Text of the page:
Interesting fact: If you google Denny Neagle the picture associated with his profile is actually of that prostitute.

    • missthemexpos - Nov 28, 2012 at 7:18 PM

      Interesting fact, today is the 7th anniversary of another very expensive BJ. Yes it was November 28th 2005 that BJ Ryan was given a 47 miillion contract to pitch for the Blue Jays. Lets hope that Atlanta’s BJ has a happier ending.

    • xmatt0926x - Nov 28, 2012 at 7:33 PM

      It’s all relative shu51302. If you’re a broke 20 year old and you pay $100 for dinner, it may not be $75 million, but it’s close…

  4. tfbuckfutter - Nov 28, 2012 at 6:25 PM

    “Getting a potential star at that price seems like a much better idea than loading up with mediocrities.”

    The Red Sox front office would take issue with that but they are busy trying to schedule a workout for Ronny Cedeno.

    • Matthew Pouliot - Nov 28, 2012 at 6:39 PM

      They should try Roger Cedeno, if only to make Gomes look like a better outfielder in comparison.

      • tfbuckfutter - Nov 28, 2012 at 6:53 PM

        Too old. They prefer in-their-prime lame.

  5. tampajoey - Nov 28, 2012 at 6:48 PM

    This is a great signing for Atlanta. BJ does strike out a lot but he also has a ton of clutch hits. Braves fans watch and see. BJ doesn’t hit meaningless garbage time HRs… most of his HRs are clutch in close games. He’ll be hard to replace in Tampa. Best of Luck to him in Atlanta.

    • paperlions - Nov 28, 2012 at 7:30 PM

      True fact for ya:

      BJ has hit one HR per 32 PAs in low leverage situations, one HR per 40 PAs in medium leverage situations, and one HR per 28 PAs in high leverage situations.

      Given the sample sizes, especially the much smaller number of high leverage PAs (396) compared to medium (1679) or high (1988) leverage situations, this falls within the range of natural variation. In other words, there is no evidence that BJ hit HRs with significantly more frequency in clutch situations than in other situations….you know, just like every other player.

  6. tuloisgod - Nov 28, 2012 at 6:57 PM

    Dang — that makes Dexter Fowler an ever greater bargain in Colorado. He’s younger, he just had a breakout season on an awful team, hits with a little power as well as average, he plays spectacular defense … If he can ever learn to bunt for hits, take walks and cut down on his swing with two strikes, he’s a $25 million-a-year player by this new metric!

    • respectfortampabay - Nov 28, 2012 at 7:19 PM

      You are so right about your last comments. Add to that, if he can ever ALWAYS look like he really wants to hustle all the time, then those rare occasions when the ball is hit over his head while playing shallow and him seemingly lazily trotting after it wouldn’t make fans want to throw something through their TVs. You can also add to it that if he really seemed passionate, like he really always wanted to win, instead of being nearly comatose while commenting after a bad loss in which one of those deep fly balls went over his head while trotting… and finally, if the tears he shed in the dugout after his last game in a Rays uniform were truly heartfelt, he COULD have found a way to stay and take less money – he turned down one year at $13 mil and if he did as well as previous years, they’d likely have signed him again. Poor BJ must not have made enough money yet, so apparently the tears were not about team and teammates, but dollars… we appreciate what he did for us, gnashed our teeth about what he didn’t (or wouldn’t) try to do, and wish him well while he enjoys his new-found riches (not the teammate version)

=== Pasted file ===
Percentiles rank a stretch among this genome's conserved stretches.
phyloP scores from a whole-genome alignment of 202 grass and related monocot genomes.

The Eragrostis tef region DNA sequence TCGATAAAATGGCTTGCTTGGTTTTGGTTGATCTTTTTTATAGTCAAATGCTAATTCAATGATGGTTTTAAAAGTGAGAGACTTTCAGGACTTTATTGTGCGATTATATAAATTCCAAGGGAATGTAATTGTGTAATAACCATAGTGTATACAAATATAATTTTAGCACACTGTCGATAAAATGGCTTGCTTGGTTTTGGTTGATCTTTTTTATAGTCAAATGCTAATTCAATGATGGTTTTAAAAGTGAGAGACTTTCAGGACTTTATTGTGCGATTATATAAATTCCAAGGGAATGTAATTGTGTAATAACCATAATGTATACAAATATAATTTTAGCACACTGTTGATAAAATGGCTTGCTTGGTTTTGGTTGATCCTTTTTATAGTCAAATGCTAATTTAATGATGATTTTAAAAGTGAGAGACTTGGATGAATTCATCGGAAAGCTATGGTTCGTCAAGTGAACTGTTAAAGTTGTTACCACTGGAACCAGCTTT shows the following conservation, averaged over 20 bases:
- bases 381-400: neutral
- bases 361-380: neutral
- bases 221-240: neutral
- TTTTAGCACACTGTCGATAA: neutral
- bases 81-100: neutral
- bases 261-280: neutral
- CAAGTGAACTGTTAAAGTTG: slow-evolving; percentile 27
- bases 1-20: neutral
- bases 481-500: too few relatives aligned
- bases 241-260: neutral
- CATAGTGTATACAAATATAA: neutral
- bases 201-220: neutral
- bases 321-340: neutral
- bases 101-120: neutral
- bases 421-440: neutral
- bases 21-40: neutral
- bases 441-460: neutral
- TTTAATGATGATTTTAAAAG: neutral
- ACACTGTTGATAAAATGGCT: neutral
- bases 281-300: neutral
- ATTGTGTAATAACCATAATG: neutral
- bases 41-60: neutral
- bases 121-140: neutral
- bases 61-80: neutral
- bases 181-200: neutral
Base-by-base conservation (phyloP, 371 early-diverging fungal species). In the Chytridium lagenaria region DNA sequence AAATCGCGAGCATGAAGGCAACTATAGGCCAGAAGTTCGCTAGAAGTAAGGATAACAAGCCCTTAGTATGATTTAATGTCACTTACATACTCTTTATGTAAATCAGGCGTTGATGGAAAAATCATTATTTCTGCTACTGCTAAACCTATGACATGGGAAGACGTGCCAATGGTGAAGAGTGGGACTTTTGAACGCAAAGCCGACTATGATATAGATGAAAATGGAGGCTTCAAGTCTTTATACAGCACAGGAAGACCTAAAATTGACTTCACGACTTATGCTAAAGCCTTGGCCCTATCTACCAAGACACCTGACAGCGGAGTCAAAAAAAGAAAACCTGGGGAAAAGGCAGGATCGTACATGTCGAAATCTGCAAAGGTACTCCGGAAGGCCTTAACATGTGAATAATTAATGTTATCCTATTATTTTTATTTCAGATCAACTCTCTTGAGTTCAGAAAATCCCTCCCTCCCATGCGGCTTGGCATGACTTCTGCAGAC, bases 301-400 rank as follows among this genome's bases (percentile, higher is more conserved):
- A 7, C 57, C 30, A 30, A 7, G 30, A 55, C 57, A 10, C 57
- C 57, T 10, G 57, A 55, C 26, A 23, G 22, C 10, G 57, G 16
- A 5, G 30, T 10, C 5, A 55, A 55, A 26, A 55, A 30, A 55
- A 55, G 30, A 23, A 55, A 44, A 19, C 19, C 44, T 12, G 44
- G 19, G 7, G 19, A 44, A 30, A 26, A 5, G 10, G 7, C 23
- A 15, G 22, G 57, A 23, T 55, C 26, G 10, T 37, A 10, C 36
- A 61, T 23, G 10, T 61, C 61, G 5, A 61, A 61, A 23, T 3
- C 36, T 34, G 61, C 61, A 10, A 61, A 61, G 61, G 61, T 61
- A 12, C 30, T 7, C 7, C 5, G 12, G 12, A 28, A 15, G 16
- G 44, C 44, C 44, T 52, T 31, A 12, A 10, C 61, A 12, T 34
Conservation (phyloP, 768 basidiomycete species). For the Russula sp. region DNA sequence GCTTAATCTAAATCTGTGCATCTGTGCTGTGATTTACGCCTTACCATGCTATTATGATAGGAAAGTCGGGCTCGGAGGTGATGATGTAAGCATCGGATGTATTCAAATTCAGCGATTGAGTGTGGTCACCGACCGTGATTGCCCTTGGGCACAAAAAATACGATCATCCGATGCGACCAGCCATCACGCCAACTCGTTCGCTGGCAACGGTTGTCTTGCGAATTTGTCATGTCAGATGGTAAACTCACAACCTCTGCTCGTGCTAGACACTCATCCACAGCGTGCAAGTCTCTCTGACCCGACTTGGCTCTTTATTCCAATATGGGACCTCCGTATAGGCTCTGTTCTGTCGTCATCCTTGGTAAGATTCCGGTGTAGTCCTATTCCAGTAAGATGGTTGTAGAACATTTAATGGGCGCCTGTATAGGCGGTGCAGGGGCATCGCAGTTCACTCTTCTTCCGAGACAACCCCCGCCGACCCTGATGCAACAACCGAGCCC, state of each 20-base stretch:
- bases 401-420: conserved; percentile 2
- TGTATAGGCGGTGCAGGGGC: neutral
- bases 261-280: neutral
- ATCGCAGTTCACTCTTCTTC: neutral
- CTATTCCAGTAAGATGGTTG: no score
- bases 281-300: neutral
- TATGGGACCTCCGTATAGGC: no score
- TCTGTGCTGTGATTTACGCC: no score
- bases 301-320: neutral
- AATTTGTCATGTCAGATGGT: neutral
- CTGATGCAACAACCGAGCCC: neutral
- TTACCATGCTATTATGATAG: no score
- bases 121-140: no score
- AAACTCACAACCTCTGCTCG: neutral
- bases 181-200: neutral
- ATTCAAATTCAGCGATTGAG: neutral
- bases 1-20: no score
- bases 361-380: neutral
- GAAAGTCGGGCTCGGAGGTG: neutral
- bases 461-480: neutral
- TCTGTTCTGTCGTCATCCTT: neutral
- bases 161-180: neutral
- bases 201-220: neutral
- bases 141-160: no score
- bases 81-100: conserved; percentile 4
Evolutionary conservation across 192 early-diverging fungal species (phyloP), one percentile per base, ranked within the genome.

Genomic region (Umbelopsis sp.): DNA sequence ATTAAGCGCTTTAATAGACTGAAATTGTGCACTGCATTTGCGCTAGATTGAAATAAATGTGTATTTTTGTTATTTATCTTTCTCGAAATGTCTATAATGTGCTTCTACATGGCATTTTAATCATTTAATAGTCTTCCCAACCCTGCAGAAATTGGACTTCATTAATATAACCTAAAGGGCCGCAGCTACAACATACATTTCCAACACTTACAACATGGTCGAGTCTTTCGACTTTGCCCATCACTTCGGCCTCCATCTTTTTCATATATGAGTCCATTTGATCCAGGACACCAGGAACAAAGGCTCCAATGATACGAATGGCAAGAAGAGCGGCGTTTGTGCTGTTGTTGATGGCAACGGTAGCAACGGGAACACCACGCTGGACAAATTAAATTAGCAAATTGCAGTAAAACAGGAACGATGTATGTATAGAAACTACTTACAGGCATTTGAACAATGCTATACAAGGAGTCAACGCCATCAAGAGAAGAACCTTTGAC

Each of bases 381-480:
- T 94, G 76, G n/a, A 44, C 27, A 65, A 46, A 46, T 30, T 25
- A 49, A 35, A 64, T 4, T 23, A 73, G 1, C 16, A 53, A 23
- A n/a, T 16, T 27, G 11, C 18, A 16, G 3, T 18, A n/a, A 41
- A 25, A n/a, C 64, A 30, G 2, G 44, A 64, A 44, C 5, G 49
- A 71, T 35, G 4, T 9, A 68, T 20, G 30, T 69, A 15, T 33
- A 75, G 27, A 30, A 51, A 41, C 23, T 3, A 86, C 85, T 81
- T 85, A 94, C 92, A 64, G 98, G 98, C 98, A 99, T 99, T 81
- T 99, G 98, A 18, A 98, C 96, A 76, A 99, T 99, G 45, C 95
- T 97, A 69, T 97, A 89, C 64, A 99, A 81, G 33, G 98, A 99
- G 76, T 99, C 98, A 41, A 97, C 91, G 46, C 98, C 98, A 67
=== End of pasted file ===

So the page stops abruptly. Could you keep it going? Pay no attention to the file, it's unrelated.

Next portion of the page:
7. APBA Guy - Nov 28, 2012 at 6:59 PM

    Wow, you have to wonder about this dollar amount. From everything I’ve read, Atlanta’s revenue from TV will not be going up in the near future, so they’ll be locked into their Liberty Media salary ceiling for some time. This expenditure is in the neighborhood of 1/6 to 1/7 that amount, which really impacts their flexibility. This guy in no way replaces Bourn’s or Chipper’s offense.

    He’s a career .758 OPS guy with a negative dWAR over the past 3 years.

    This does not sound promising for Atlanta.

  8. Carl Hancock - Nov 28, 2012 at 7:00 PM

    BJ’s numbers are deceiving. Don’t be fooled by his average. He’s still got the tools to be an impact player. I think the Braves will get some good production out of him.

  9. xmatt0926x - Nov 28, 2012 at 7:43 PM

    Sometimes you just keep hearing stuff from so-called experts and you defer to their opinions when there just seems to be no evidence for it. I’m sorry. I just don’t get it. He had a pretty good year about 5 years ago and has regressed in several categories since. How many years do you wait for “potential” to kick in? People talk about combining a better average or OBP with the increased power yet it’s obvious he sacrificed any plate discipline he had to increase those power numbers. Why is it assumed he can put it all together at this point? Don’t get me wrong. I’m not saying he won’t improve. I guess it’s just the “very likely” tone that all the experts are taking with this, to the point of almost seeming like this is a coup for the Braves at $15 million or so a year for a very budget conscious team. I think sometimes a story gets developed in a few corners and then the rest of the “experts” just jump on it and follow along without actually doing any homework themselves. These experts convinced themselves that Upton was a star in the making 6 years ago and just haven’t been able to let go.